We had the good fortune of connecting with Mai Gutierrez and we’ve shared our conversation below.
Hi Mai, alright, let’s jump in with a deep one – what’s you’re definition for success?
My definition of being successful has evolved as the years have gone by. We are taught at an early age to believe that having a money making career, marriage and kids are the ultimate goals that one much achieve to become a successful human being. Early in my career, I aimed to shatter that preconceived notion of success. I chose to set architecture aside, the sure money making career, and focused on what I loved; working with my hands. I spent quite a few years bouncing around many different fields such as interior, jewelry, and furniture design and production; as well as woodworking, metal, and stone sculpting classes and residencies. I was ecstatic, yet always lacked the financial means to achieve what I truly wanted, which was to have my own shop to work out of. I had to tap back into the architectural money making career in order to achieve that goal. That’s when I realized balance was key. In order to do what I loved the most, sculpting, I had to work on what I liked the least, being an architect. I now embrace the need to have a money making career, and have learned to love the process of designing the built environment. I cannot have sculpting without architecture, and in most situations they can speak to one another and aid each other. It took this internal battle to realize I was doing things all wrong. In my attempt at rebellion, I only hindered myself from my own idea of success.
Alright, so let’s move onto what keeps you busy professionally?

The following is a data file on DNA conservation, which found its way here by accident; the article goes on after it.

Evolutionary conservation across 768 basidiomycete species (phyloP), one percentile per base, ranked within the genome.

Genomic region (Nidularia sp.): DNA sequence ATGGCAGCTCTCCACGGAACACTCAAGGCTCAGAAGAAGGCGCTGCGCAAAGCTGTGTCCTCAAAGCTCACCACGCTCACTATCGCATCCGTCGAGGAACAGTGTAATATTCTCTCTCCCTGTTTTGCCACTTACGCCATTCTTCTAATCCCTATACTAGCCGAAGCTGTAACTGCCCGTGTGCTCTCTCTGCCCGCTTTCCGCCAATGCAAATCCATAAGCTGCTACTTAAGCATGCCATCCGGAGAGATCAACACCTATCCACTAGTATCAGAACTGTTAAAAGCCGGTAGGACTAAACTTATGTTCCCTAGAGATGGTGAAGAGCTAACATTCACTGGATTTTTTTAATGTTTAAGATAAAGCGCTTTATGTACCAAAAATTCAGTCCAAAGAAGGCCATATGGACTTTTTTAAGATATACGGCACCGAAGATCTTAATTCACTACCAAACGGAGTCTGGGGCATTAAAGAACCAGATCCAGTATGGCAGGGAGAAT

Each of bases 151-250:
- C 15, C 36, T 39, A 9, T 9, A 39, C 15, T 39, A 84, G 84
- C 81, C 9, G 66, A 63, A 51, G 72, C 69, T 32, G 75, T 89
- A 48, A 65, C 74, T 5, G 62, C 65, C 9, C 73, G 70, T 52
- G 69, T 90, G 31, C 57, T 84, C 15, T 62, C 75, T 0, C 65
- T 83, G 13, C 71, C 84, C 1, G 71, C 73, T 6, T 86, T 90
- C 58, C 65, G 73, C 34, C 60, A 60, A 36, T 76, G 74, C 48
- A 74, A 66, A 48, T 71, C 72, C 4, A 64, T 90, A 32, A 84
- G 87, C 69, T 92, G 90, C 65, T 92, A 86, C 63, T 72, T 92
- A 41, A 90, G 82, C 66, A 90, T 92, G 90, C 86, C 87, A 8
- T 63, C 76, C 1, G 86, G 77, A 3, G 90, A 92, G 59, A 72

What I enjoy most about my practice is its diversity. Currently in my studio you can find a variety of projects including architectural services, furniture, millwork, and jewelry design and fabrication, as well as sculpting in stone, wood, metal and glass. It took a good decade to get to this point. There’s been numerous challenges and even more help from incredible individuals. It certainly wasn’t easy, and my biggest limitation was my own expectations. After graduating from the Savannah College of Art and Design with a bachelor and masters in architecture, I was uncertain of where I wanted my career to go. All I really knew was that I loved working with my hands. My first job out of college was making glass beads for a well-known jewelry chain. I went through training, got my torch set up in my bedroom of a small apartment in East Atlanta, and failed miserably at making money. I would get payed by the bead, and with the majority of them rejected for miniscule imperfections, I would scrounge up around two hundred dollars a paycheck. Needless to say, I needed more money to simply pay my bills, let alone do anything else. My career then took a turn into restaurant and food truck interior design and business consulting, and then back again into jewelry production management. While I really enjoyed living in Atlanta, I wanted to move closer to home, but not all the way back to Monterrey, Mexico where I was born and raised. One of my best friends was living in Austin and needed a roommate, so I packed my two cats and headed for a new life. I then had a plethora of diverse jobs. Starting with jewelry production, to running the CNC machine at a small woodshop that fabricated dovetail drawers, to fabricating cabinets in one of the best shops in Austin; all while taking art classes that fed my creative mind. Soon after, I had the opportunity to work under one of the most recognized sculptors in Monterrey, Jorge Elizondo. I spent six months assisting him in amazing large scale sculptures in both steel and black marble, and another six months working on my stone sculptures under his mentorship. That was by far one my most treasured experiences, and what really broke my expectations about being an artist. Seeing what Jorge did his studio, only proved that I could be a successful artist that made more than enough money to pay the bills. Up until then the idea of becoming the starving artist always kept me at bay. I was terrified of taking that plunge. Upon my return to Austin, I knew that I wanted to build my own shop. So I bit the bullet and did the thing my eighteen year old self would not approve of; a full time job as an architect. The first few months were rough, I felt I had “given up on the dream”, but little did I know how incredibly fun architectural design could be, and how hand-in-hand it went with all my other practices. That lead to yet another break in expectation that a desk job that would suck the life out of me, it did anything but that. Today, I’m weeks away from breaking ground on the construction of my shop, which I’ve designed. I balance my workload with several practices, keeping all those eggs in different baskets. My biggest leverage is having gained the knowledge that being an artist doesn’t mean I’ll be poor, and being an architect won’t make me dull. I intend to focus my efforts into large scale public art, bringing in all the different roles I’ve played in a culmination of intense joy.